Due to the decrease of estrogen in postmenopausal women, heart disease is the leading cause of
death in women sixty-five years of older. A primary focus of women’s health care over the last
decade is the reversal hormone replacement therapy and change in lifestyle can have over this
devastating disease. Hormone replacement therapy has been found, not only to prevent
cardiovascular illness, but also aids in the fight of osteoporosis and epidermal changes. The
ultimate decision of beginning a cycle of hormone replacement therapy must be left up to the
The more risk factors a woman has, the greater the chance of having a heart attack. “The
four major changeable risk factors for heart disease are smoking, high cholesterol, high blood
pressure, and physical inactivity” (McMicheal 1). Women who smoke cigarettes of cigars have
a much higher risk of death from heart disease or stroke. “A woman who smokes runs from two
to six times the risk of having a heart attack and is more likely than a nonsmoker is to die form a
heart attack” (McMicheal 2). Two types of cholesterol affect the threat of heart disease. Low
density lipoprotein (LDL) deposits some cholesterol into artery walls causing the buildup of
plaque which raises the risk of heart disease. High density lipoprotein (HDL) cleans the
cholesterol out of the body’s system and lowers the risk of heart disease. High blood pressure,
many times, is found to be the silent killer behind many heart attack deaths. The heart attack is
caused by a great strain put on the heart and arteries in order to pump blood throughout the
cardiovascular system. High blood pressure and cholesterol levels can be linked to obesity due
to physical inactivity. “Physically inactive women are twice as likely as active women to
develop heart disease” (McMicheal 6).
Statistics show that slightly more than one of every two women in the United States will
die from cardiovascular illness. Since 1984, the number of female deaths due to heart disease

has slowly inched above the number of male deaths according to the American Heart
Association. Although the overall death rate does not differ greatly between genders, experts say
the incidence pattern increases. The disease typically develops ten to fifteen years later in
women, with a women’s risk rising considerably after menopause. Researchers believe that a
distinctive pattern suggests that estrogen, which is produced in women’s bodies at relatively high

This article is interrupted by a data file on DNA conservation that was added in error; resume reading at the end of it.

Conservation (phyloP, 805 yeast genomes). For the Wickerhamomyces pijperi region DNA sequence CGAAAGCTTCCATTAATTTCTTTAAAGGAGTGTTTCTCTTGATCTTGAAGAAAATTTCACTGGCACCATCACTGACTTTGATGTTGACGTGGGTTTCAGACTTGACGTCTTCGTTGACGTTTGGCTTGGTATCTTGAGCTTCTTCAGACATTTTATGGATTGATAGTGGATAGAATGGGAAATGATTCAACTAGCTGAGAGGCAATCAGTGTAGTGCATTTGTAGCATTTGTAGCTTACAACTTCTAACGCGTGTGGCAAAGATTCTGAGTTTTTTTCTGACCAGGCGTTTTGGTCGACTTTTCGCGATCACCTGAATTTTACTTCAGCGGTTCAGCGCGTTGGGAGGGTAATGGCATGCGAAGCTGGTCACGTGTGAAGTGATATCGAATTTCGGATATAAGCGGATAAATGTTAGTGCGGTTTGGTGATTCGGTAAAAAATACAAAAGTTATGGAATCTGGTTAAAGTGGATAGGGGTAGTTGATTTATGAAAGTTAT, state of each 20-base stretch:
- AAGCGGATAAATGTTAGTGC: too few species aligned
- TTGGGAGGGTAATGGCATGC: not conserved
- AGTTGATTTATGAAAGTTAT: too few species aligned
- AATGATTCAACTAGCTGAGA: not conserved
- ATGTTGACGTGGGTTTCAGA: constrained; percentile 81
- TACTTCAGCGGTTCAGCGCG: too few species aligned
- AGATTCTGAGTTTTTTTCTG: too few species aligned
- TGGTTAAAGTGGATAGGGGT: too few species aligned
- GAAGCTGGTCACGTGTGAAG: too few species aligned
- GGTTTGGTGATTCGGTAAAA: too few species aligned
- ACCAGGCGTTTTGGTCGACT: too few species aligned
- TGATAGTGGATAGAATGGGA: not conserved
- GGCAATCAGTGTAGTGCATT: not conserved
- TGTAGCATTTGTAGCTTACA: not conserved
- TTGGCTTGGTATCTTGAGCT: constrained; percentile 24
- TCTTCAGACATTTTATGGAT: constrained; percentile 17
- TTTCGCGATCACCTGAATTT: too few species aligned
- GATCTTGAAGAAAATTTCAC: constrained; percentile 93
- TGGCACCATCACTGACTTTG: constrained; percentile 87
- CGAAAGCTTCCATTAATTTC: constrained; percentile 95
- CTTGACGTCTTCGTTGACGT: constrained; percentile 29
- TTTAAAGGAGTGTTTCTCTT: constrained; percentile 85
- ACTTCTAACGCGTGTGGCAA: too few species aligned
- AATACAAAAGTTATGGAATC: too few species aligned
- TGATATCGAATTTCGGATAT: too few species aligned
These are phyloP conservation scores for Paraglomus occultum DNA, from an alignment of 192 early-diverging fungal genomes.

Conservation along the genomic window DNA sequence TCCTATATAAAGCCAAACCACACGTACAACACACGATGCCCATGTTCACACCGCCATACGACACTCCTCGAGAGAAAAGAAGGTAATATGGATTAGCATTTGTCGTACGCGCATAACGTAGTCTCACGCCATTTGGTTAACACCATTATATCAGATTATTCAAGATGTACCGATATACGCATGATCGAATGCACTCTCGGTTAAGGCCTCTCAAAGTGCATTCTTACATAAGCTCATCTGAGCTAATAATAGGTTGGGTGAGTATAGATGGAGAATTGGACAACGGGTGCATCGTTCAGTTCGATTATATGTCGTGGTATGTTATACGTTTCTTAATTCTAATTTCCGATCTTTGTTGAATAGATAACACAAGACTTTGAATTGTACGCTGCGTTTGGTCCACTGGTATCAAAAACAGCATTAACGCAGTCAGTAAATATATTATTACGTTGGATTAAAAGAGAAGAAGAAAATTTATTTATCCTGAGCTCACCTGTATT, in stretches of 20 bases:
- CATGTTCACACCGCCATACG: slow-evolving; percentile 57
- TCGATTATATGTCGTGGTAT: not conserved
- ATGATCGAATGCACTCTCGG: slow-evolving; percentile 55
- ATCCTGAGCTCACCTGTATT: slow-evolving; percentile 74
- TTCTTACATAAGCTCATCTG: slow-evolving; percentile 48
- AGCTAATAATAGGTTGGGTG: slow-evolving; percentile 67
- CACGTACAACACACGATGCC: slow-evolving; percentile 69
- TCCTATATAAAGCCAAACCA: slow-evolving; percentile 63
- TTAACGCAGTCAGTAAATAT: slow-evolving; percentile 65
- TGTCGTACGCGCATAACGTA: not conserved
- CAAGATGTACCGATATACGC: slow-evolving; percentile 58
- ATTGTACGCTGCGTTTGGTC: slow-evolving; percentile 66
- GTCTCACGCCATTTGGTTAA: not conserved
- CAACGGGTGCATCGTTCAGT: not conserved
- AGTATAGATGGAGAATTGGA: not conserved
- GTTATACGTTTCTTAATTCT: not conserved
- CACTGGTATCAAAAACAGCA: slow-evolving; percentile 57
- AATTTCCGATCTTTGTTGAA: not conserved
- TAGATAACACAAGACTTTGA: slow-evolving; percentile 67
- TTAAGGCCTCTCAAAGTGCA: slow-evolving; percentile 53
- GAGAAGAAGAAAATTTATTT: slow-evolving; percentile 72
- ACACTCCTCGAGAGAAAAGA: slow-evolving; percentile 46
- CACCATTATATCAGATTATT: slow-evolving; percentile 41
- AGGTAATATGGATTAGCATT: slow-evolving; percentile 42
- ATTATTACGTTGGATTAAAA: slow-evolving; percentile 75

levels before menopause, offers protection against heart disease.
Once women enter the stage a menopause, estrogen levels steadily begin to decline,
arteries harden, and cholesterol levels increase. Many options exist for women before
significant chances of developing heart disease occur. “The evidence shows that a young
woman with no inherited risk factors can reverse any risk she’s endangered if she changes her
habits at menopause, says Stephen B. Hulley, a University of California at San Francisco
epidemiologist” (Weinhouse 99).
As women begin to reach the golden years of their lives, the question of effectiveness of
estrogen is evident:
“According to the American Heart Association, only 1.3 in every 100,00 women between
the ages of twenty-five and thirty-four die each year of coronary heart disease. From age
thirty-five to forty-four, that number rises to seven in 100,000. Even spanning the
perimenopausal and menopausal years of forty-five to fifty-four, the fatality rate is only 31.6 in
100,00 which is well under one-tenth of one percent” (Weinhouse 99).
Hormone replacement therapy was developed primarily to treat osteoporosis. However,
recent studies have shown that hormone replacement therapy may influence other organ systems
as well, as it compensates for the decreased circulating estrogen levels. The current studies
suggest that hormone replacement therapy may have positive influences on the cardiovascular
system, osteoporosis, and epidermal changes. Consequently, there is also evidence that hormone
replacement therapy may have negative effects in the risk of developing breast cancer,
endometrial cancer, and gallstone or gallbladder disease.

The most common replacement therapies administered to postmenopausal women are
estrogen replacement therapy and combined hormone replacement therapy. Combined hormone
replacement therapy includes estrogen with progestin. Estrogen used alone can greatly increase
the chances of acquiring uterine cancer. Many doctors insist on prescribing patients drugs that
contain the combined hormone replacement therapy. “This eliminates the extra risk of uterine
cancer, but animal experiments suggested that the combination pills might not do as good a job
as protecting the heart” (Swift 18). In human experimentation, a large study found that the
combination pill therapy proved to be highly effective in protecting against heart disease. “Dr.
Charles H. Hennekens of Brighman and Women’s Hospital in Boston, senior author of the study,
called the